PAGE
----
Leigh Matthews was Inducted into The Sport Australia Hall of Fame in 1994 as an Athlete Member for his contribution to the sport of AFL and was Elevated to “Legend of Australian Sport” in 2010.
Matthews’ career, as both player and coach, has been crowned with success and legendary status in the game in which he continues to play a prominent role. From the time of his senior debut in 1969, his has been an inspirational story of determination and achievement.
Originally recruited from Chelsea in Melbourne’s bayside suburbs as a 17 year old, Matthews played 332 senior matches with the Hawthorn Football Club from 1969 to 1985. Solidly built, he made his mark as a rover and forward, setting up a formidable combination with Peter Crimmins in his early years. Matthews was renowned for his fierceness, skill and absolute commitment. As captain of Hawthorn from 1981 to 1985, he led the team to premiership victory in 1983, after having already played in the 1971, 1976 and 1978 flag sides.
Lou Richards gave Matthews the nickname ‘Lethal’ Leigh. According to Matthews, his target was always the ball, but players who got in his way found out why they called him ‘Lethal’. He was part of a footballing family, and his brother Kelvin (built on similar lines) played 155 games at Hawthorn and Geelong and made the state team.
In the 1973 season Matthews won Hawthorn’s Leading Goal Kicker for first time in his career by kicking 51 goals in 19 games. In that season Matthews played what many regard as the greatest game ever played. At quarter time, Matthews had only one goal, and the Hawks had a lead of only seven points over Essendon. These statistics gave little warning of the incredible 11 goals that ‘Lethal’ Leigh would kick by game’s end – a record for a rover – in the Hawks’ 27.8 (170) to 15.12 (102) win. Matthews also finished with 38 kicks for the game.
In all, Matthews played in seven grand finals, was named Best and Fairest eight times (1971-1972, 1974, 1976-1978, 1980 and 1982), kicked 915 goals, a record for goals kicked by a non-full forward, and was the Victorian Football League’s leading goal kicker in 1975 with 68 goals, as well as leading Hawthorn’s goal kicking seven times, 1973-1975 and 1981-1984. He represented Victoria on 14 occasions between 1971 and 1982, and captained his state against Western Australia in 1980. He was named All Australian in 1972, 1982 and 1983,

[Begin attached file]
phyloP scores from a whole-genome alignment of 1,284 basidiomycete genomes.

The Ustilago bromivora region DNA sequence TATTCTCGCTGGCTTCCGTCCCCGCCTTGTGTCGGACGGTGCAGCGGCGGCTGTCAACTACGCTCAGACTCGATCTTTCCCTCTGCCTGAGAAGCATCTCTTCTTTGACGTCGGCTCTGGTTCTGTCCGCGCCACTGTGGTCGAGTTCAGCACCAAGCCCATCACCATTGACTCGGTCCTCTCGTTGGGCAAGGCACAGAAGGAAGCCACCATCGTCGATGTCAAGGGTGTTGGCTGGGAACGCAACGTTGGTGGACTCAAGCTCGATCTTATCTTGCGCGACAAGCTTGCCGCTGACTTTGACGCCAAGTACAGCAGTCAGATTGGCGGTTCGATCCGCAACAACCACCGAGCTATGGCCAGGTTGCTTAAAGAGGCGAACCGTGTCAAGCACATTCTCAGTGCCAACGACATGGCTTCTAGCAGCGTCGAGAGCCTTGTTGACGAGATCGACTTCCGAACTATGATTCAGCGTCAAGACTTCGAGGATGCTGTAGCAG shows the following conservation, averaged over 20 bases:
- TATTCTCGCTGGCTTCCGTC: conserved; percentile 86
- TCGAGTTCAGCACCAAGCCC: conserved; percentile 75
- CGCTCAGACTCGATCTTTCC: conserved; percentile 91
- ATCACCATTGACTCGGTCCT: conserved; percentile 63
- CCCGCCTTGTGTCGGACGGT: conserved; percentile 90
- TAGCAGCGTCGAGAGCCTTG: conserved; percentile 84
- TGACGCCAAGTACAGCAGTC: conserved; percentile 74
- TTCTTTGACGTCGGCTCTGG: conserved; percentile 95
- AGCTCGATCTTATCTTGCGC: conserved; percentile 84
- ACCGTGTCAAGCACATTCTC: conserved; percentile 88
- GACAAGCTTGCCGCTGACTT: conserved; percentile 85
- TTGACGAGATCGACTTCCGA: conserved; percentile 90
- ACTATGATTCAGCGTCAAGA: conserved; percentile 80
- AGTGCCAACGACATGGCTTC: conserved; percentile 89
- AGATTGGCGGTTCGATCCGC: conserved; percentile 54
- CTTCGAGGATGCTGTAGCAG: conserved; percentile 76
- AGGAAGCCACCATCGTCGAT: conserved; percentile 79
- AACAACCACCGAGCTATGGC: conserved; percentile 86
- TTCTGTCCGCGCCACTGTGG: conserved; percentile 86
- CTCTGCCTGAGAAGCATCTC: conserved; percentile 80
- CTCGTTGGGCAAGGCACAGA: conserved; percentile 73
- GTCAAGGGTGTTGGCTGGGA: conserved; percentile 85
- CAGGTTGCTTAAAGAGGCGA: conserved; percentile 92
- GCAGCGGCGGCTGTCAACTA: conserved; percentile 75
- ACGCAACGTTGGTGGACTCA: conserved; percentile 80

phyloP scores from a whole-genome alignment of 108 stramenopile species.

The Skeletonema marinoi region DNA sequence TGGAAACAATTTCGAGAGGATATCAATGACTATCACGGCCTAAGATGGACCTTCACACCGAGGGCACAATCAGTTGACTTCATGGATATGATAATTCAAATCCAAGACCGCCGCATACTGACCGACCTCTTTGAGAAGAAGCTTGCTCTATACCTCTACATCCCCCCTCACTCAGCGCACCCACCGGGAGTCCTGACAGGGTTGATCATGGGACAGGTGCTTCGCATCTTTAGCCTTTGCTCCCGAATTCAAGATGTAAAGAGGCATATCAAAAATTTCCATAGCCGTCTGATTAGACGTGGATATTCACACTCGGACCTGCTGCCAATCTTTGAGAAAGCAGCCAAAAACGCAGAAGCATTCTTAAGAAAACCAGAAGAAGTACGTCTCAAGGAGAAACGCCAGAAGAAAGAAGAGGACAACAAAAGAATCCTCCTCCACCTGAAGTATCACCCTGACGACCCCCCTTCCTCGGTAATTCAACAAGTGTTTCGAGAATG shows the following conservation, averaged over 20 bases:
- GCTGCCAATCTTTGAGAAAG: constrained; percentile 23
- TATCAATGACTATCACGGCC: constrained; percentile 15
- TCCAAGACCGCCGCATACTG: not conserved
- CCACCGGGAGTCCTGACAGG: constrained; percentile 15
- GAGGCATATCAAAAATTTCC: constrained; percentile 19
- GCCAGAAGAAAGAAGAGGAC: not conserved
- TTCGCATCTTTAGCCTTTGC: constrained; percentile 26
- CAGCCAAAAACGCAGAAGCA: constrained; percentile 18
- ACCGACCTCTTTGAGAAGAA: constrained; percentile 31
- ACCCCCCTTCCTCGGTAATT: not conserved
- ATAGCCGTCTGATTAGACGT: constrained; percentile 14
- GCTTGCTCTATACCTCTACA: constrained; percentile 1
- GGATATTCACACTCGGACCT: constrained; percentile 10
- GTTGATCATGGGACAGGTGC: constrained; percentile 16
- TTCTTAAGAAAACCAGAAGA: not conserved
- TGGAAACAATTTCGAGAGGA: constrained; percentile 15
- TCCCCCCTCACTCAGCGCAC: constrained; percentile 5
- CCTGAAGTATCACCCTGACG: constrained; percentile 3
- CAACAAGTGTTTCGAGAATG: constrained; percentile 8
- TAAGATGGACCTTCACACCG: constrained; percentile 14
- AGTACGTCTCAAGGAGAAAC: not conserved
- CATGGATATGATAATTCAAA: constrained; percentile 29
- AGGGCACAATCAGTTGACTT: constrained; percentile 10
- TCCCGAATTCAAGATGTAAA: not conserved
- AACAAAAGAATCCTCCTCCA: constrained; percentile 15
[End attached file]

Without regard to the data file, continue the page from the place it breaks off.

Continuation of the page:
In recognition of the fairness that accompanied his tenacious approach to the game, Matthews polled 202 Brownlow Medal votes over the course of his career, finishing third in 1973 and 1982. He is the the highest polling player never to win a Brownlow medal and is third on the all-time list of vote-pollers.
Following his retirement from football in 1985, Matthews moved to coaching. His first appointment was with the Collingwood Football Club in 1986, and he took the team to victory in the 1990 grand final, beating Essendon by 48 points and ending a 32-year premiership drought which included grand final loses in 1960, 1964, 1966, 1970, 1977, 1979, 1980 and 1981. The Magpies had also headed the competition ladder in 1969 and 1973, but failed to reach the grand final.
After spending time in the media, Matthews then moved to Brisbane in 1999 to coach the Brisbane Lions. In his first year of appointment he took the team from 16th in 1998 to 4th in 1999, in one of the greatest coaching turnarounds in the history of football. The club continued to do well in 2000, finishing 5th on the ladder with 13 wins and 11 losses. In round 10 of 2001 the Lions beat premiership favourites Essendon by 28 points. This was the start of a 16-game winning streak that extended to the grand final, a feat which had only been accomplished once, by Carlton in 1995. Matthews followed up by guiding the Lions to the 2002 and 2003 premierships, as the club became the first to “3 peat” since Norm Smith’s Melbourne side of the 1950s. In 2004 they were beaten by Port Adelaide in the grand final.
In 1996, as part of the League’s Centenary celebrations, Matthews was inducted and elevated to inaugural Legend status in the AFL Hall of Fame, and was also included as a member of the AFL’s Team of the Century. He was also named in Hawthorn’s Team of the Century.